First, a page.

Mayor Bill de Blasio says public housing residents deserve the “very best living standard” with which the city can provide them “with the money we have” amid criticism over the failure of New York City Housing Authority’s (NYCHA) boilers and heating systems.
During an unrelated press conference at One Police Plaza early Tuesday afternoon, de Blasio defended his administration’s work to support NYCHA as its chairwoman, Shola Olatoye, faced tough questions about the heating systems and boilers that left residents without heat or hot water on some of the coldest days of the winter at a City Council hearing.
At the end of January, de Blasio announced that the city is investing $200 million to replace boilers and improve heating systems at 20 NYCHA developments undergoing constant outages. The renovations will be finished by 2022 and benefit about 45,000 residents.
When asked by the New York Daily News’ Jill Jorgensen if public and private housing residents deserve the same living standards, the mayor said his job “is to constantly do better with what we have.”
“People in public housing deserve the very best living standard we can give them with the money we have,” he said.
“If you say, ‘Do I want to see a society [in] which everyone has as much equality in their housing, in their income as possible?’ Yes,” de Blasio continued. “That’s my worldview. But do I think we, in the public sector, can achieve everything that a private sector can achieve with much greater resources than the private sector? No, I don’t have that illusion.”
A Daily News report found that more than 320,000 public housing residents—80 percent—lost their heat or hot water at some point during the winter. NYCHA has roughly 400,000 residents. When asked if he would find such an occurrence acceptable from a private landlord, he argued the public sector has a “very different reality.”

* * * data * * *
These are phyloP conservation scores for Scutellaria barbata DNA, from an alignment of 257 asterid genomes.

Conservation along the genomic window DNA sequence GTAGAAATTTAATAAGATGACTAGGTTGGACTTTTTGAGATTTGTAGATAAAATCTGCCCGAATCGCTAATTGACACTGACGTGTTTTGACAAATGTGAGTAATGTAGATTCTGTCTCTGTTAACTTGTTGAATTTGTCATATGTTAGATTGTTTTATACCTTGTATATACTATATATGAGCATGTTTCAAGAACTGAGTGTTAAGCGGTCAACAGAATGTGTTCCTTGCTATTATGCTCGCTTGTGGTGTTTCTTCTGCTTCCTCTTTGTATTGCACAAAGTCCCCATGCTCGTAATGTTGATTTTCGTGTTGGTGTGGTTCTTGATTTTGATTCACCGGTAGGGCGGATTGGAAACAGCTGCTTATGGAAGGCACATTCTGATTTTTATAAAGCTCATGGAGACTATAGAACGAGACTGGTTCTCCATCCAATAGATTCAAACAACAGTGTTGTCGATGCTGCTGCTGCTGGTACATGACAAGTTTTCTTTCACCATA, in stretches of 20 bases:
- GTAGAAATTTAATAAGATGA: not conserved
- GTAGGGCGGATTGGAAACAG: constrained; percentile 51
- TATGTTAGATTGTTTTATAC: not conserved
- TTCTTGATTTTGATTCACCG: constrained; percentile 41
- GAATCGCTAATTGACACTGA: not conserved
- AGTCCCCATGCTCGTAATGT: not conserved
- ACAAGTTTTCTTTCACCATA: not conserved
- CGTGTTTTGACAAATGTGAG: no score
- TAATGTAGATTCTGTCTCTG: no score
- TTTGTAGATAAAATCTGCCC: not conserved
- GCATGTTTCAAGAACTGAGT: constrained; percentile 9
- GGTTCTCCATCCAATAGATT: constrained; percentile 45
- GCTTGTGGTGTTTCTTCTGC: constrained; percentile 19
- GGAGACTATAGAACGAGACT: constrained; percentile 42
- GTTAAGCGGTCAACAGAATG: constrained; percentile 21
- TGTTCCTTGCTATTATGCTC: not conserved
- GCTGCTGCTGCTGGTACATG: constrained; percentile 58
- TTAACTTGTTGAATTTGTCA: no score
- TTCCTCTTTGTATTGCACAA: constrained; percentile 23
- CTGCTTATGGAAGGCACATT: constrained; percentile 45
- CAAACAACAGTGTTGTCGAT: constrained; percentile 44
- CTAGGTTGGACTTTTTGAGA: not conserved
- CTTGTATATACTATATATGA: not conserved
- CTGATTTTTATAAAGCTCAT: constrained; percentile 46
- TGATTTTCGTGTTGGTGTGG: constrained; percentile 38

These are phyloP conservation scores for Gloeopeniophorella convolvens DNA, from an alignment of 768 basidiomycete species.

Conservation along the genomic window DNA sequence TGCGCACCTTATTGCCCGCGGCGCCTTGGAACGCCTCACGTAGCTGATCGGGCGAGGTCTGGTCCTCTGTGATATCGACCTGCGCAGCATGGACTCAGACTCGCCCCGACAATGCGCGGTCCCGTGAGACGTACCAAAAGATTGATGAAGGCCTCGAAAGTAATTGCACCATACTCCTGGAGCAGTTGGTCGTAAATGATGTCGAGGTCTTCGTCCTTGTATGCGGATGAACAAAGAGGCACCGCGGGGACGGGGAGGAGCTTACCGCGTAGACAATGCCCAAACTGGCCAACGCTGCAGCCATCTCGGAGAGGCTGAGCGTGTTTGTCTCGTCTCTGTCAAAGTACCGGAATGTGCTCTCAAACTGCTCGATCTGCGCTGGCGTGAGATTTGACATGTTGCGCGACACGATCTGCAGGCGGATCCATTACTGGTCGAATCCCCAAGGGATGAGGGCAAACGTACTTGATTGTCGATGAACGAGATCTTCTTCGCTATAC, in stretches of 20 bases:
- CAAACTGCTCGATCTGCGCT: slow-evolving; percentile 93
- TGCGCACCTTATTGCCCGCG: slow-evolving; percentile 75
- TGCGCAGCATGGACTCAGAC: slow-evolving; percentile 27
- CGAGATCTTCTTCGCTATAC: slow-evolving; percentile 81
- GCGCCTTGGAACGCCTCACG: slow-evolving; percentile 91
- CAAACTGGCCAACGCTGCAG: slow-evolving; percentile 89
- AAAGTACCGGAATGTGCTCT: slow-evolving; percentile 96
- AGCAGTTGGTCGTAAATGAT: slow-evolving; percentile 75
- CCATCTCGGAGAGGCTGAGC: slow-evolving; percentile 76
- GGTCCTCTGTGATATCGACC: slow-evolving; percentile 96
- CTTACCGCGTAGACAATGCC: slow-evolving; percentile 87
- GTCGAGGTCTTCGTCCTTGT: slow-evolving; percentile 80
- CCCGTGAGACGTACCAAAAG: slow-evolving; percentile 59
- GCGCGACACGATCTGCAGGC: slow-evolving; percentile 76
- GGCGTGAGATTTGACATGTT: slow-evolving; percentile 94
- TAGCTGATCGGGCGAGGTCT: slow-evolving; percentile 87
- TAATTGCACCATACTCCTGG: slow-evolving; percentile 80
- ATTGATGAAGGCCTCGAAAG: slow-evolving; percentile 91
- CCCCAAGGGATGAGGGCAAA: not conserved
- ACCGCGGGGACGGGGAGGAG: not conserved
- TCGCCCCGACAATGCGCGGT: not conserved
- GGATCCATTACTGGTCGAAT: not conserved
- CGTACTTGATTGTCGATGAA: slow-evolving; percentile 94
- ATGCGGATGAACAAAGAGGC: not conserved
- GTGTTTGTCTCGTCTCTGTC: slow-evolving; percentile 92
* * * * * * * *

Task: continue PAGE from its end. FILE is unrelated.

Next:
“Private sector, profit motive has an entirely different orientation and typically has a lot more resources to work with as opposed to the public sector that’s here to serve people—in this case, working people, low-income people in this city,” the mayor added. “We’re going to serve them come hell or high water. We’re going to serve them whether it’s easy or not, whether the federal government sends us money or not.”
In response to criticisms from NYCHA residents who have warned of previous broken promises from NYCHA, the mayor said their cynicism and skepticism is “well-earned.” But he took aim at the federal government for a decrease in funding for NYCHA over the years and blasted the state for not filling the gap.
He noted “federal disinvestment in public housing” started in 1980 when the late former President Ronald Reagan was elected.
Public housing, he explained, was created on the “assumption of federal support” and that funding would grow and continue to grow with inflation over time.
“That stopped,” he said. “The buildings were left, the people were left. The money started to dry up. The state of New York did not fill that gap, which is a real cautionary tale. I urge all of you when you wonder why I am such—if I can use the phrase advisedly—a harass about our surpluses and protecting our reserves, it’s because we’ve got lots of object lessons.”
And he said the $200 million investment for the boilers and heating systems brings his total commitment to NYCHA’s capital infrastructure to $2.1 billion from fiscal year 2014 to fiscal year 2027 and $1.6 billion in NYCHA’s operations from fiscal year 2014 to fiscal year 2022.
“Nothing even close to that ever happened in the past,” the mayor maintained. “And we will keep doing that so long as the money is there.”